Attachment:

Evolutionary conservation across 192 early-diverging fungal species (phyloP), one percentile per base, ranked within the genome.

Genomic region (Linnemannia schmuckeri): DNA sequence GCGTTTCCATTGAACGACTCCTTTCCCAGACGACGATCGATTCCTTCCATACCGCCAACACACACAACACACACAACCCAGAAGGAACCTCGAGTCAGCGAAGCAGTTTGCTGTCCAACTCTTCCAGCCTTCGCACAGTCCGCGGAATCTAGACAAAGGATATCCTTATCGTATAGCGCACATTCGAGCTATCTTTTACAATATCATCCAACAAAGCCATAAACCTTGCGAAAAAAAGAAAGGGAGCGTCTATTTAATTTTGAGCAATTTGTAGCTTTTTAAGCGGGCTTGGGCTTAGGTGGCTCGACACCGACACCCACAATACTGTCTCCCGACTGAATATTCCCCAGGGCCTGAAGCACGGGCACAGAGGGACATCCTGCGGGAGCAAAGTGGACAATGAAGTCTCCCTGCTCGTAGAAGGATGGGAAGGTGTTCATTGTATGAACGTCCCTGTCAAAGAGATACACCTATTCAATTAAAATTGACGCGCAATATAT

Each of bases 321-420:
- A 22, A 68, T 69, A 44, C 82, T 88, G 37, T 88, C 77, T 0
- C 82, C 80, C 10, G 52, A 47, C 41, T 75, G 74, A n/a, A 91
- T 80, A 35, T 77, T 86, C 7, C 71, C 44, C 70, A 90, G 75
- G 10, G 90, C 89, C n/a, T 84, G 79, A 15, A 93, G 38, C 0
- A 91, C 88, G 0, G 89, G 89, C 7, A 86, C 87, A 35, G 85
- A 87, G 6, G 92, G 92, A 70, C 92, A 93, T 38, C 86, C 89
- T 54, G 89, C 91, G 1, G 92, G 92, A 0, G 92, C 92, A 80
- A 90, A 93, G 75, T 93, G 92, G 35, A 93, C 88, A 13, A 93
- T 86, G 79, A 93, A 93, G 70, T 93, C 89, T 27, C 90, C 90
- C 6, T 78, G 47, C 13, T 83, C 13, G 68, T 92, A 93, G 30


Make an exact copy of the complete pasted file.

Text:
Evolutionary conservation across 192 early-diverging fungal species (phyloP), one percentile per base, ranked within the genome.

Genomic region (Linnemannia schmuckeri): DNA sequence GCGTTTCCATTGAACGACTCCTTTCCCAGACGACGATCGATTCCTTCCATACCGCCAACACACACAACACACACAACCCAGAAGGAACCTCGAGTCAGCGAAGCAGTTTGCTGTCCAACTCTTCCAGCCTTCGCACAGTCCGCGGAATCTAGACAAAGGATATCCTTATCGTATAGCGCACATTCGAGCTATCTTTTACAATATCATCCAACAAAGCCATAAACCTTGCGAAAAAAAGAAAGGGAGCGTCTATTTAATTTTGAGCAATTTGTAGCTTTTTAAGCGGGCTTGGGCTTAGGTGGCTCGACACCGACACCCACAATACTGTCTCCCGACTGAATATTCCCCAGGGCCTGAAGCACGGGCACAGAGGGACATCCTGCGGGAGCAAAGTGGACAATGAAGTCTCCCTGCTCGTAGAAGGATGGGAAGGTGTTCATTGTATGAACGTCCCTGTCAAAGAGATACACCTATTCAATTAAAATTGACGCGCAATATAT

Each of bases 321-420:
- A 22, A 68, T 69, A 44, C 82, T 88, G 37, T 88, C 77, T 0
- C 82, C 80, C 10, G 52, A 47, C 41, T 75, G 74, A n/a, A 91
- T 80, A 35, T 77, T 86, C 7, C 71, C 44, C 70, A 90, G 75
- G 10, G 90, C 89, C n/a, T 84, G 79, A 15, A 93, G 38, C 0
- A 91, C 88, G 0, G 89, G 89, C 7, A 86, C 87, A 35, G 85
- A 87, G 6, G 92, G 92, A 70, C 92, A 93, T 38, C 86, C 89
- T 54, G 89, C 91, G 1, G 92, G 92, A 0, G 92, C 92, A 80
- A 90, A 93, G 75, T 93, G 92, G 35, A 93, C 88, A 13, A 93
- T 86, G 79, A 93, A 93, G 70, T 93, C 89, T 27, C 90, C 90
- C 6, T 78, G 47, C 13, T 83, C 13, G 68, T 92, A 93, G 30